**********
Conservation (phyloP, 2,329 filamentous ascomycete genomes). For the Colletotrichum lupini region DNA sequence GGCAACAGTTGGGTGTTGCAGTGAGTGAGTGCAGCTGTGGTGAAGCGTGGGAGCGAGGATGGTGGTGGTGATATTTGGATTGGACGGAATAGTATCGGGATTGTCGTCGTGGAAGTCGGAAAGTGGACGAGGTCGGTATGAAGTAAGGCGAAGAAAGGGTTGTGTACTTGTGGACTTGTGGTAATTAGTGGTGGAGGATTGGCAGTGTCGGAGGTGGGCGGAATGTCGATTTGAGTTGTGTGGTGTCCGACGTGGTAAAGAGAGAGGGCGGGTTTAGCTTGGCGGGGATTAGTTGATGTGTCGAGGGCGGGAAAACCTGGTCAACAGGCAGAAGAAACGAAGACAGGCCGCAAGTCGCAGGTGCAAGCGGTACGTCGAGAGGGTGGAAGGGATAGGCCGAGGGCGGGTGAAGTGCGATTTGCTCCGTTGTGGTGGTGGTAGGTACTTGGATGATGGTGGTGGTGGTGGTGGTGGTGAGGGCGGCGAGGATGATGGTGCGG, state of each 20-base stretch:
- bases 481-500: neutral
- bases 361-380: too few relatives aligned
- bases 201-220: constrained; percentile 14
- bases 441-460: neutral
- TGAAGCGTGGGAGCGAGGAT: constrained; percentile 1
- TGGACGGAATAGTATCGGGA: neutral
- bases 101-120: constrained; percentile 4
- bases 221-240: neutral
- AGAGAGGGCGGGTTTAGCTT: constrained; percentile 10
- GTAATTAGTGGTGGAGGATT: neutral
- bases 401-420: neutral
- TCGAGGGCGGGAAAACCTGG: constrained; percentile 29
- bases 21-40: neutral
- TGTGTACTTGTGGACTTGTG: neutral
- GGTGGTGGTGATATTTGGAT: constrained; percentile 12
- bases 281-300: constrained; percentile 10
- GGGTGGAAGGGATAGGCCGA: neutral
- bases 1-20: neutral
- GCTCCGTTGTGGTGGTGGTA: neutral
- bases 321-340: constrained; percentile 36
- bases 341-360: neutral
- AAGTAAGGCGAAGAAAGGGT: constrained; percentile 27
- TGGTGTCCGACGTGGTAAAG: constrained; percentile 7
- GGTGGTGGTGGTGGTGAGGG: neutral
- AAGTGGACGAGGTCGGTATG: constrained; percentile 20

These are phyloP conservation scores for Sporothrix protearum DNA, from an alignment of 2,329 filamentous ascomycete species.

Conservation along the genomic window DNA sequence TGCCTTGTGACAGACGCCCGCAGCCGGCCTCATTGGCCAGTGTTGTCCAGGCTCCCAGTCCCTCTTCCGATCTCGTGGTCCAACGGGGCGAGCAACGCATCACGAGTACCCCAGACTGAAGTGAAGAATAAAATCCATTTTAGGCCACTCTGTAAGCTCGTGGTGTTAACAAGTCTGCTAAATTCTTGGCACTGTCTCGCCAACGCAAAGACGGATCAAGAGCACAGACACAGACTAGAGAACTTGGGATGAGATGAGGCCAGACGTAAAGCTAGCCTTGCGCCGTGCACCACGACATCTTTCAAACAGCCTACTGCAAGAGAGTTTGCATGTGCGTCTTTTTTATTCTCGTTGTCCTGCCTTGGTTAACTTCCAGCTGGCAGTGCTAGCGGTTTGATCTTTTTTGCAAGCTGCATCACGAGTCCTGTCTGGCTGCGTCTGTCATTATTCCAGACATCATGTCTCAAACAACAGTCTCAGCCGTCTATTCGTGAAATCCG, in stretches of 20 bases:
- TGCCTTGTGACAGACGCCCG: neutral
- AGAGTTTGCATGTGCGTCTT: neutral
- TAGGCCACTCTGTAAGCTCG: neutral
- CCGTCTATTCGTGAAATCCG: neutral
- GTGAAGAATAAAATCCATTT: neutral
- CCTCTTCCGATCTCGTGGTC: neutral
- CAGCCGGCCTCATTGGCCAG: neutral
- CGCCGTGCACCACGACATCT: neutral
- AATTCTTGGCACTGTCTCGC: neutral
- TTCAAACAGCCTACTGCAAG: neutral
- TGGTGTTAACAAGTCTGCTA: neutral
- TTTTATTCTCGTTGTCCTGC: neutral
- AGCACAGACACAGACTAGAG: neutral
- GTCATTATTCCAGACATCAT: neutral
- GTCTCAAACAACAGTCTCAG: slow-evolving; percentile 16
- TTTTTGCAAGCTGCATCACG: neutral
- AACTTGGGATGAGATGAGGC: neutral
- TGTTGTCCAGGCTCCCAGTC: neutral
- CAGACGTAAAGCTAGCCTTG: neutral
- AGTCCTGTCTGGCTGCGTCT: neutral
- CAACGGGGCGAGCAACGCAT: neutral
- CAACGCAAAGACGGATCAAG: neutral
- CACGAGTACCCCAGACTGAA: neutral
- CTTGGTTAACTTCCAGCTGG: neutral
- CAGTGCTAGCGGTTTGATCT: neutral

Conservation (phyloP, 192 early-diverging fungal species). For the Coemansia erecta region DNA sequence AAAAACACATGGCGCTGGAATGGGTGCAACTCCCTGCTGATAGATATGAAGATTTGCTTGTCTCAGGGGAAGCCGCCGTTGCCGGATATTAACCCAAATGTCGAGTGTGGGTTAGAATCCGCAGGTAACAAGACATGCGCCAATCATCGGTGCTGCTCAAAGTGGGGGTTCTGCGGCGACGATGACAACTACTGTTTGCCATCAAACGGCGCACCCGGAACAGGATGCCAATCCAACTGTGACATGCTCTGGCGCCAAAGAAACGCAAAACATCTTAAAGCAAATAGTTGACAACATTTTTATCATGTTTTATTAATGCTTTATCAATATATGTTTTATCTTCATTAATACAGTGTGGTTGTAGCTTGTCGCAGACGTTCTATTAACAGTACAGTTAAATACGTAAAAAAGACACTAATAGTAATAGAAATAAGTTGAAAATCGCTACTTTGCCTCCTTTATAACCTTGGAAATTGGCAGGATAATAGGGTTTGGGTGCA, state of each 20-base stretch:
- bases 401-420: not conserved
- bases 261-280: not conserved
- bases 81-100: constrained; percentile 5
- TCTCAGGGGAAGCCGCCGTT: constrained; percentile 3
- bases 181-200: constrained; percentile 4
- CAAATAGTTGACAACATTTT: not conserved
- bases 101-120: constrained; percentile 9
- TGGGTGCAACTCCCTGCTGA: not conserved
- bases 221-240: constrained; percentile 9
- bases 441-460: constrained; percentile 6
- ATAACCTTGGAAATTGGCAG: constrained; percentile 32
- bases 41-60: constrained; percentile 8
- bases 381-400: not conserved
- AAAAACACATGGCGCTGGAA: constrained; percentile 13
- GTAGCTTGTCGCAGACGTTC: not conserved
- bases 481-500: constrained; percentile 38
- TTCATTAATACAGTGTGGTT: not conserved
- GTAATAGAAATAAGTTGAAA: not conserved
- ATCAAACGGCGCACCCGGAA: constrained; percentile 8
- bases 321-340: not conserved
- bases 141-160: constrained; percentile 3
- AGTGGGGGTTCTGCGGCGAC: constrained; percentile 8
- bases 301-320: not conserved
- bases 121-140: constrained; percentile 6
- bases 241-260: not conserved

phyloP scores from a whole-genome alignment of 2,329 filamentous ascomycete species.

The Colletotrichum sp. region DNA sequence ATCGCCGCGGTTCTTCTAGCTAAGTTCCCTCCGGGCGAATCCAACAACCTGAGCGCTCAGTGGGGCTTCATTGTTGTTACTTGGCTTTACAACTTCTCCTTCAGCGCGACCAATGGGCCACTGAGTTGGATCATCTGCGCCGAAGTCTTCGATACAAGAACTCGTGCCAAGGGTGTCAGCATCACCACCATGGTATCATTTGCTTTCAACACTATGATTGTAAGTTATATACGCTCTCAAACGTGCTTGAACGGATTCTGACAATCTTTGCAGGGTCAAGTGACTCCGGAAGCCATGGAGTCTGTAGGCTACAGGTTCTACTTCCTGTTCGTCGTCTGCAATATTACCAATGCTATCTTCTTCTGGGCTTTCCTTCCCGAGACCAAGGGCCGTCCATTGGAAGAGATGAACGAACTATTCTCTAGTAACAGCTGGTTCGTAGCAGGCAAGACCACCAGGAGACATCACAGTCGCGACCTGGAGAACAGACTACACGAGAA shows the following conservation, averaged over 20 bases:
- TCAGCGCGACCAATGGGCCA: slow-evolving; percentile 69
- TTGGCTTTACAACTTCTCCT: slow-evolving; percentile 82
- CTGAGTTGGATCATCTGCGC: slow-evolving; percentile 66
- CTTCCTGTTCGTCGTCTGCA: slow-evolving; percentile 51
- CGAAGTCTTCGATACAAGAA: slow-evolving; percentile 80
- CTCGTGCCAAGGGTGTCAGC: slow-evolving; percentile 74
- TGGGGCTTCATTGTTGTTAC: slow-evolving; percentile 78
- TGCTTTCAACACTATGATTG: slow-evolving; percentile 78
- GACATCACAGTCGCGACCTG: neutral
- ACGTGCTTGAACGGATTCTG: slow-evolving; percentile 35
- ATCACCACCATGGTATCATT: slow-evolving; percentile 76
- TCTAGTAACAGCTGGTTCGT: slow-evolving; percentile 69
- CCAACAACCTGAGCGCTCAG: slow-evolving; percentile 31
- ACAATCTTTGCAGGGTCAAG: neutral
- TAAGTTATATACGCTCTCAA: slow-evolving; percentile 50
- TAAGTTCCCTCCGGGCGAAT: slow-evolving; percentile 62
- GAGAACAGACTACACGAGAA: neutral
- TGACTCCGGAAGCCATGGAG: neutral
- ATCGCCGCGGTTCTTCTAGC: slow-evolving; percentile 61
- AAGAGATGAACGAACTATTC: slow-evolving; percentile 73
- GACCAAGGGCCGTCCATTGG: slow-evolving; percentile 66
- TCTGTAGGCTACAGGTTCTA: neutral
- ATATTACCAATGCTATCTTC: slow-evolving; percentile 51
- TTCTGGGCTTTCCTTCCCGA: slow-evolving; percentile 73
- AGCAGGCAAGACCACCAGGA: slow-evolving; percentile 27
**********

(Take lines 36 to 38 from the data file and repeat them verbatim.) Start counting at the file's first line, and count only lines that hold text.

- CGCCGTGCACCACGACATCT: neutral
- AATTCTTGGCACTGTCTCGC: neutral
- TTCAAACAGCCTACTGCAAG: neutral